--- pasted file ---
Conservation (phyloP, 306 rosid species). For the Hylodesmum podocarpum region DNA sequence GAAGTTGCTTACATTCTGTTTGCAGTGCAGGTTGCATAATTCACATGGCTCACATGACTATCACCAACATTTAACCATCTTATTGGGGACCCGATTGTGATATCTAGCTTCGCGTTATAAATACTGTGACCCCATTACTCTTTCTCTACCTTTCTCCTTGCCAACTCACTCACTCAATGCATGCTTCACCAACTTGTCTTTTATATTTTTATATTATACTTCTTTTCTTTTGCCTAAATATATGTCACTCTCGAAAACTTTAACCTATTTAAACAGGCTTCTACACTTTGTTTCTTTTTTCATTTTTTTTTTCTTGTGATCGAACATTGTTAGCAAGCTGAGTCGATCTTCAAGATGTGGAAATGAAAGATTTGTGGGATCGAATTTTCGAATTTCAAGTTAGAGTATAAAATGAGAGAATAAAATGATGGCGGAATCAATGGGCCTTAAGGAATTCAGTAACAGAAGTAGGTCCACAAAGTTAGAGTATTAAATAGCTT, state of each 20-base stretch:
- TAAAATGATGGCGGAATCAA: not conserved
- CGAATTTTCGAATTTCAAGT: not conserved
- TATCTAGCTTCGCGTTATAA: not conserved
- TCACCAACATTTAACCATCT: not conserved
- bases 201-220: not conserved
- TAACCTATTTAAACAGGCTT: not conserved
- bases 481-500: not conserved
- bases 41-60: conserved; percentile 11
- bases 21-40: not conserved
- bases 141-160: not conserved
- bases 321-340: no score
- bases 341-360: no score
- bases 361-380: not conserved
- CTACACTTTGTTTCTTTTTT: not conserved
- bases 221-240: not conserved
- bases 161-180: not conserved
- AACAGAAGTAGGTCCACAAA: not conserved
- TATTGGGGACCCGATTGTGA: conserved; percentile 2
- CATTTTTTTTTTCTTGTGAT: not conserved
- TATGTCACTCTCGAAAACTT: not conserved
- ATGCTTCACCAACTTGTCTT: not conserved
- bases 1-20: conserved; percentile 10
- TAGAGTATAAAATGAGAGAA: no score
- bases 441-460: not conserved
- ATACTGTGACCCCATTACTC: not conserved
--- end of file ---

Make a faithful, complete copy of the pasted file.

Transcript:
Conservation (phyloP, 306 rosid species). For the Hylodesmum podocarpum region DNA sequence GAAGTTGCTTACATTCTGTTTGCAGTGCAGGTTGCATAATTCACATGGCTCACATGACTATCACCAACATTTAACCATCTTATTGGGGACCCGATTGTGATATCTAGCTTCGCGTTATAAATACTGTGACCCCATTACTCTTTCTCTACCTTTCTCCTTGCCAACTCACTCACTCAATGCATGCTTCACCAACTTGTCTTTTATATTTTTATATTATACTTCTTTTCTTTTGCCTAAATATATGTCACTCTCGAAAACTTTAACCTATTTAAACAGGCTTCTACACTTTGTTTCTTTTTTCATTTTTTTTTTCTTGTGATCGAACATTGTTAGCAAGCTGAGTCGATCTTCAAGATGTGGAAATGAAAGATTTGTGGGATCGAATTTTCGAATTTCAAGTTAGAGTATAAAATGAGAGAATAAAATGATGGCGGAATCAATGGGCCTTAAGGAATTCAGTAACAGAAGTAGGTCCACAAAGTTAGAGTATTAAATAGCTT, state of each 20-base stretch:
- TAAAATGATGGCGGAATCAA: not conserved
- CGAATTTTCGAATTTCAAGT: not conserved
- TATCTAGCTTCGCGTTATAA: not conserved
- TCACCAACATTTAACCATCT: not conserved
- bases 201-220: not conserved
- TAACCTATTTAAACAGGCTT: not conserved
- bases 481-500: not conserved
- bases 41-60: conserved; percentile 11
- bases 21-40: not conserved
- bases 141-160: not conserved
- bases 321-340: no score
- bases 341-360: no score
- bases 361-380: not conserved
- CTACACTTTGTTTCTTTTTT: not conserved
- bases 221-240: not conserved
- bases 161-180: not conserved
- AACAGAAGTAGGTCCACAAA: not conserved
- TATTGGGGACCCGATTGTGA: conserved; percentile 2
- CATTTTTTTTTTCTTGTGAT: not conserved
- TATGTCACTCTCGAAAACTT: not conserved
- ATGCTTCACCAACTTGTCTT: not conserved
- bases 1-20: conserved; percentile 10
- TAGAGTATAAAATGAGAGAA: no score
- bases 441-460: not conserved
- ATACTGTGACCCCATTACTC: not conserved